Well, anyone in the mortgage lending industry knows that the borrower in the mortgage broker scenario could end up being a bunny file, where the broker/LO only spends 5 hours max on that file whereas mister anal retentive’s file ends up being the nightmare scenario from hell and the low-fee company ends up losing money on that transaction. 

I take these two polar opposites as examples because a loan originator’s real life is some of the above but mostly everything in between.  A loan originator never really knows for sure how much time he/she will spend on a particular file.  This is one of the reasons (I’m sure there are others) why LOs simply revert to a percentage of the loan amount: Because everything washes out in the end.

Today’s consumers are left wondering what the hell happened during the meltdown and really don’t buy any of the crap the industry tries to use to brainwash the world into thinking it wasn’t the industry’s fault. “It was the rating agencies,” or “those greedy Wall Street investment bankers are to blame,” or “It’s the big banks: They are the ones who told us to sell the toxic mortgages.”  Somebody needs to tell the industry that the more the industry tries to shirk all responsibility, the more guilty the industry looks. The more the industry points outward at everyone but itself, the more the politicians and regulators will pass laws and rules like what we haven’t seen since the 1970s which gave us RESPA, TILA, ECOA and FCRA.

There is no doubt in my mind that the mortgage lending industry will find creative ways of compensating those that can bring the business in the door. 

Here is an idea:  Why not pay loan originators by the hour?  Consumers can pay their loan originator the way we pay for an accountant, a lawyer, an engineer, a paralegal, and other traditional professionals.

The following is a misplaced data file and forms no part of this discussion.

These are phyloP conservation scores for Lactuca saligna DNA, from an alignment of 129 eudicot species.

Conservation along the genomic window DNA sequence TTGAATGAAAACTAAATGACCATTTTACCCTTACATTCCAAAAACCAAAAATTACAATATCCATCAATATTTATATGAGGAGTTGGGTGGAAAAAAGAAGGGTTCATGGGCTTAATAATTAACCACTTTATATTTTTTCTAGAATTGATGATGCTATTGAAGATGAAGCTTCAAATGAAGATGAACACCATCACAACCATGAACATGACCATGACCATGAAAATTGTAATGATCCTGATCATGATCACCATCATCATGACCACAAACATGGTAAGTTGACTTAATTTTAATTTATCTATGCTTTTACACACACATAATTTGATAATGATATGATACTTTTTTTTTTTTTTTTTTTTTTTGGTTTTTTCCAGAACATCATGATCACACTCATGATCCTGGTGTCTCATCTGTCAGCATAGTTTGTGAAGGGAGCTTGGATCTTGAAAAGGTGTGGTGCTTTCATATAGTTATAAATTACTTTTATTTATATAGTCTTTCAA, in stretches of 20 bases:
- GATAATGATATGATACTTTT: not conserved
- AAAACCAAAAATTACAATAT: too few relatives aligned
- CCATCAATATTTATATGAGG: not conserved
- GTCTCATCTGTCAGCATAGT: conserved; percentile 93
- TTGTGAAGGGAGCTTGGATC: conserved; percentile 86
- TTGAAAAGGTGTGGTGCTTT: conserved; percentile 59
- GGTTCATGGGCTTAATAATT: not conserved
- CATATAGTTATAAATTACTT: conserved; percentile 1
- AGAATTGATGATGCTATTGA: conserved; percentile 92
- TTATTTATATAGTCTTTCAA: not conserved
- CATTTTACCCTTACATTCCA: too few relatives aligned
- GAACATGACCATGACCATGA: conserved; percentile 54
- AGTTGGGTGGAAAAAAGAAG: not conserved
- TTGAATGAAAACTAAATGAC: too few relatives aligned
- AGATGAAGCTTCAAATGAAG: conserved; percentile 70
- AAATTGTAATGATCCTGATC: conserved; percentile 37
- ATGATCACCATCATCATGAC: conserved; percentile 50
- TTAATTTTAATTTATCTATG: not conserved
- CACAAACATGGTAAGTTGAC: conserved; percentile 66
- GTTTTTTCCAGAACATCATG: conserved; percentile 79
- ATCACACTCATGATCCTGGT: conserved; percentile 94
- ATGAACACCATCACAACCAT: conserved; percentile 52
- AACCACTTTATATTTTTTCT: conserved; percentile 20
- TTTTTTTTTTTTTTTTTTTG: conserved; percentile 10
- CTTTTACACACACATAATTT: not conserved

In the above example of a $350,000 loan with a 1.75% loan origination fee of $6125, if we estimate that the average number of hours spent with the loan originator was 5 hours, that’s like paying an originator $1225 per hour.  There is no LO on this planet worth over a thousand dollars an hour.  But this isn’t an accurate figure if indeed the $6125 fee is split 50/50 with the originator’s company  So $3063 would be the originator’s compensation….divided by 5 hours means this LO is charging $613 per hour.

That’s a VERY hefty hourly fee for a person who doesn’t even have to hold a high school diploma to become a loan originator.  In fact I have personally now met 5 people who have only finished 8th grade that are originating mortgage loans.  Even a 20 hour education requirement and a national exam will not keep predatory lenders away from the industry.

Charging by the hour for an LOs time would serve two purposes:  1) it would motivate people to be more efficient with their time when working with a loan originator; and, 2) it would separate the men from the boys and the women from the girls. By this I mean loan originators with over 25 years of experience would be worth more because of their vast amount of knowledge: These LOs would theoretically be more efficient and competent and since they’d spend less time per file, they would be worth more. On the other hand, a baby loan originator who just received the license is going to be in training mode for a while and would arguably be worth less per hour.

Imagine an LO saying to his or her client, “Mr. AR, based on our initial consult, I estimate that it will take me and my team X number of hours to originate your file. It could be more or less, I’ll give you a weekly or monthly fee sheet as we go along. You can pay me by the hour…my hourly fee is X, or you can pay me no more than 3% total. Which would you prefer? It might be less if you select the hourly rate but it will never be more than 3%.”  I will bet you 100% of the time the client chooses the hourly rate for the chance that their fee might be lower in the end. 

But will things change all that much if LOs were paid by the hour? Maybe not.  The baby LOs will still end up working for the depository banks and the experienced pros will still end up at the non-depository mortgage banks and mortgage brokerage firms. When the Dodd-Frank Bill passes, our lives will all change once again but it’s still a great way of making a living and I know the majority of us will still be here doing just that.